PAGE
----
Self Help & FAQs
Self Help & FAQs
We're here to help! If you don't find your answers in the list of our frequently asked questions, give us a call at 1-800-290-4645.
It is a good idea to have a professional look at your furnace. If the heat is still working you can save yourself a few dollars by scheduling a service call on the next business day, rather than calling for an after-hours visit. Until the service provider arrives, however, keep a close watch for any changes.
When you use oil to heat your home, it is not uncommon to have the odor of diesel fuel appear occasionally. A thimble full of heating oil can permeate an entire room.
If your tank is in the basement of your home, go down and inspect it immediately. Heating oil is actually an oil, so it will be greasy, and it is dyed red. If you see any substance resembling this, please call Husky right away. If your tank is outside also inspect it for a red, greasy substance.
As mentioned earlier, diesel fuel has a strong odor and a single drop is noticeable. If your tank is inground and you smell oil, it is likely from your furnace and it is a good idea to schedule an appointment to have it inspected and, if needed, repaired.
Heating oil is a type of diesel fuel, a petroleum product just like gasoline, and its odor is very strong. It can be dangerous in large amounts in small spaces, but this situation is rare. It is more of an annoyance than a danger.
First, check to be sure your tank is not empty. Most tanks have a gauge and are moderately accurate.
Next, be sure your furnace has power. Occasionally a furnace is on the circuit as another power-hungry appliance and may cause the breaker to trip.
If neither of these solve your problem, a furnace generally has a “restart” button that you can push to get things moving. However, push this button only once. The furnace should run for a few minutes; if so, you have solved your problem. Looking for more detailed instruction on restarting your furnace, click here for written direction or here for an instructional video.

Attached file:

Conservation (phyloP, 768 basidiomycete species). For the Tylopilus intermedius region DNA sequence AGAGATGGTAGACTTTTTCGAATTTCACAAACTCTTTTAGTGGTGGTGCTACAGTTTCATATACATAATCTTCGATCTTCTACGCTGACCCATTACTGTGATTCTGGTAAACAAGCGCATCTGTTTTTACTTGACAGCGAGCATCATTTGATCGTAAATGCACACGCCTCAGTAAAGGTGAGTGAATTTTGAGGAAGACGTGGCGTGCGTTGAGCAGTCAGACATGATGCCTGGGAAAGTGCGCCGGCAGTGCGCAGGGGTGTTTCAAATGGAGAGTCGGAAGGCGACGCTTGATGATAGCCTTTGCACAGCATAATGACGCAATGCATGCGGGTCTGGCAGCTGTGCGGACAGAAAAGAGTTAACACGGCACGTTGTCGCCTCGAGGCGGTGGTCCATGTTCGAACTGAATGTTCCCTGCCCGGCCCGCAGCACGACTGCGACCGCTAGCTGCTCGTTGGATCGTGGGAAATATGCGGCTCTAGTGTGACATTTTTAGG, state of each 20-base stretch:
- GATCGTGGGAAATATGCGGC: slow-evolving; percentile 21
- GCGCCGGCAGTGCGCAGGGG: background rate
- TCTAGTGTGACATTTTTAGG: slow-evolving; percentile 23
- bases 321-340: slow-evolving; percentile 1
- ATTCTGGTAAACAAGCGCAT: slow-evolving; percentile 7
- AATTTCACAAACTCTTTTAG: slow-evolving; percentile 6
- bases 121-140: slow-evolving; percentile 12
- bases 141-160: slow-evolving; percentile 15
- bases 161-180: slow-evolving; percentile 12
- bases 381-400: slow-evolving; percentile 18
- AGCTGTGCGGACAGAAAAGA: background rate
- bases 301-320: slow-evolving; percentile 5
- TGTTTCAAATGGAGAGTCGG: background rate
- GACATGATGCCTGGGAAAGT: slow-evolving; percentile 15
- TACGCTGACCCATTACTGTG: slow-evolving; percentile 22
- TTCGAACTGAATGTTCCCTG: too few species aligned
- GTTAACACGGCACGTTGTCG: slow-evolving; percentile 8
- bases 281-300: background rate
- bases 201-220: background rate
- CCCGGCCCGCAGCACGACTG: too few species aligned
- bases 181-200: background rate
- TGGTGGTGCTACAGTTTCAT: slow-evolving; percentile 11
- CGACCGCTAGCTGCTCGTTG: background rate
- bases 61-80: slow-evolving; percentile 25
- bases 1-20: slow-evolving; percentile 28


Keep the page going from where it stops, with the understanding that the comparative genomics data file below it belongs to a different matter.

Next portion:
If the furnace refuses to come alive, or if it shuts off again right away, give Husky a call for service.
Heating oil tanks (commercial or residential) can leak due to improper installation or maintenance, can adversely affect the environment, and can lead to costly cleanups for the owner and the State. To avoid expensive oil spills, install new heating oil tank systems in accordance with National Fire Protection Association Code Standard 31 entitled “Installation of Oil-Burning Equipment” and perform routine maintenance on both old and new tank systems. The following checklist can aid you in proper maintenance of your heating oil aboveground storage tank system (AST).
Ask the following questions and if the answer to any of them is “NO,” contact your oil dealer or burner technician. It is best to contact a certified professional to correct the problem. Do not attempt to correct problems yourself.
- Are the tank legs and foundation stable?
- Is the tank surface free of rust, weeps, or excessive denting?
- Is the area around the filter and valves free of drips or signs of leakage?
- Are the oil lines between the tank and the furnace enclosed in protective tubing? Additional information on copper tubing can be found on the Oil Control Program’s Fact Sheets, Publications, and Reports webpage.
- Is the tank protected from falling snow or ice?
- Is the tank vent unclogged and free of ice, snow, corrosion, or insect nests?
- Does the tank system have a vent alarm and is it working properly? Ask your oil delivery person if the alarm whistles when filling. Additional information on vent alarms can be found on the Oil Control Program’s Fact Sheets, Publications, and Reports webpage.
- Are the areas around the fill pipe and vent pipe free of signs of spills?
- Are you using an average amount of oil for your system? Using more oil than normal usually indicates a problem with your system.
Further Contacts & Information
For further information on the inspection of heating oil AST systems, please contact the Oil Control Program at (410) 537-3442 or (800) 633-6101 x3442. Visit the Maryland Oil Control Programs website for more details.
To report oil spills call 1-866-633-4686. Available 24 hours a day.